Capitalizing a more than a decade's worth of neuroscience and computer science research, an international team of 82 researchers from institutions around the world report one the most detailed digital reconstruction of a mammalian brain. The researchers simulated 30,000 neurons and almost 40 million synapses, part of a rat's brain measuring less than a third of a cubic millimeter. It's a small step that might one day help simulate the whole brain, not just of rats, but also of humans - the ultimate goal of the Human Brain Project (HBP), an ambitious project which the European Commission prioritized and awarded $1 billion in funding.
The work was led by Henry Markram, a neuroscientist at the Swiss Federal Institute of Technology (EPFL), as part of the Blue Brain Project which has been online for 10 years, a sub branch of the Human Brain Project (HBP). Since 2005, Markram didn't have much to show which is why the neuroscience community has been very critical, especially of HBP as a whole calling it a "money drain" and "lacking focus". In fact, last year hundreds of researchers signed an open letter calling for a restructuring of the much hyped HBP. "[..] What happened is exactly what we feared: There are no real findings. Putting together lots and lots of data does not create new science,” said Moritz Helmstaedter, director at the Max Planck Institute for Brain Research in Frankfurt, Germany for Science. But Markram has remained steadfast.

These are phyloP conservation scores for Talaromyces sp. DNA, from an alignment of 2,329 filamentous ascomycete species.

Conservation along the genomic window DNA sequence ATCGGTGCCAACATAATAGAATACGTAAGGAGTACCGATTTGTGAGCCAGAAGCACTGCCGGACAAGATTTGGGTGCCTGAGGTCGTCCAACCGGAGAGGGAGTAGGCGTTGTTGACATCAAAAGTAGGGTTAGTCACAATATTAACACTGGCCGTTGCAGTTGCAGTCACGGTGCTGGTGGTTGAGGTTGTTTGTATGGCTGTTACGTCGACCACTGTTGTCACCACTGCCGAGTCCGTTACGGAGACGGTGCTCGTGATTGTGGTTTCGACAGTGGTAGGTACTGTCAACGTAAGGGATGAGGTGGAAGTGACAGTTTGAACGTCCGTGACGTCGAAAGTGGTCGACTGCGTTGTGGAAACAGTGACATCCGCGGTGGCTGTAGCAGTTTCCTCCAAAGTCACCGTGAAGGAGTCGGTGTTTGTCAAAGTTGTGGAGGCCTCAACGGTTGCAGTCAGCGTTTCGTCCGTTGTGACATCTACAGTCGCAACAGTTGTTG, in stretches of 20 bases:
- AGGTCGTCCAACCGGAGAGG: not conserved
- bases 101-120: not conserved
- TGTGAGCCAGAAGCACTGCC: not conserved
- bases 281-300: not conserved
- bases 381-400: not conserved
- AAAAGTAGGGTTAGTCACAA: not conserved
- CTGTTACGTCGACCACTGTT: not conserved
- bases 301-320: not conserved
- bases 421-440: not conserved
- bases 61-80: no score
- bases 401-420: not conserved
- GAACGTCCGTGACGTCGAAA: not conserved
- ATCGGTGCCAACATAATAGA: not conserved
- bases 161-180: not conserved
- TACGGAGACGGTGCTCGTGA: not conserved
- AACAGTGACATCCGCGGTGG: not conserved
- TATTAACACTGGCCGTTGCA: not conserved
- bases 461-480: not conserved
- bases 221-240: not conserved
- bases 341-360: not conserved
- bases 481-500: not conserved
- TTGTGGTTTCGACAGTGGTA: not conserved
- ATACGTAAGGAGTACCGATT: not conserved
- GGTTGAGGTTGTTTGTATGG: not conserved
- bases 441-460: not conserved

"As you can imagine, publishing this paper was very tough in a climate of extreme prejudice based on second-hand information,” Markram says. “Now, at least everyone can judge the science directly for themselves.
The researchers under Markram built a model of a piece of the sensory cortex which processes information from the hind limb. First, they measured thousands of individual neurons carefully noting everything from their anatomical shape and size, to electrical firing patterns. They identified 55 types of distinct neurons and thought this was good enough to scale them to millions of virtual neurons, which they connected to 37 million junctions or synapses. The model was then run so that it simulated patterns of activity, which were compared with brain scans from live rats - these coincided.
The model was also used to test some hypothesis. For instance, when the amount of calcium ions was reduced the neurons' firing pattern was changed from synchronous bursts to asynchronous.
Just so you know how, the human brain has roughly 85 billion neurons and about a hundred trillion synapses.This means that the current simulation, which took 10 years to make, marks an infant's step in the grand goal of simulating the entire human brain. Hopefully, other researchers will join in since all the data is open to study, albeit you need a supercomputer to crunch the model. The report was published in the journal Cell.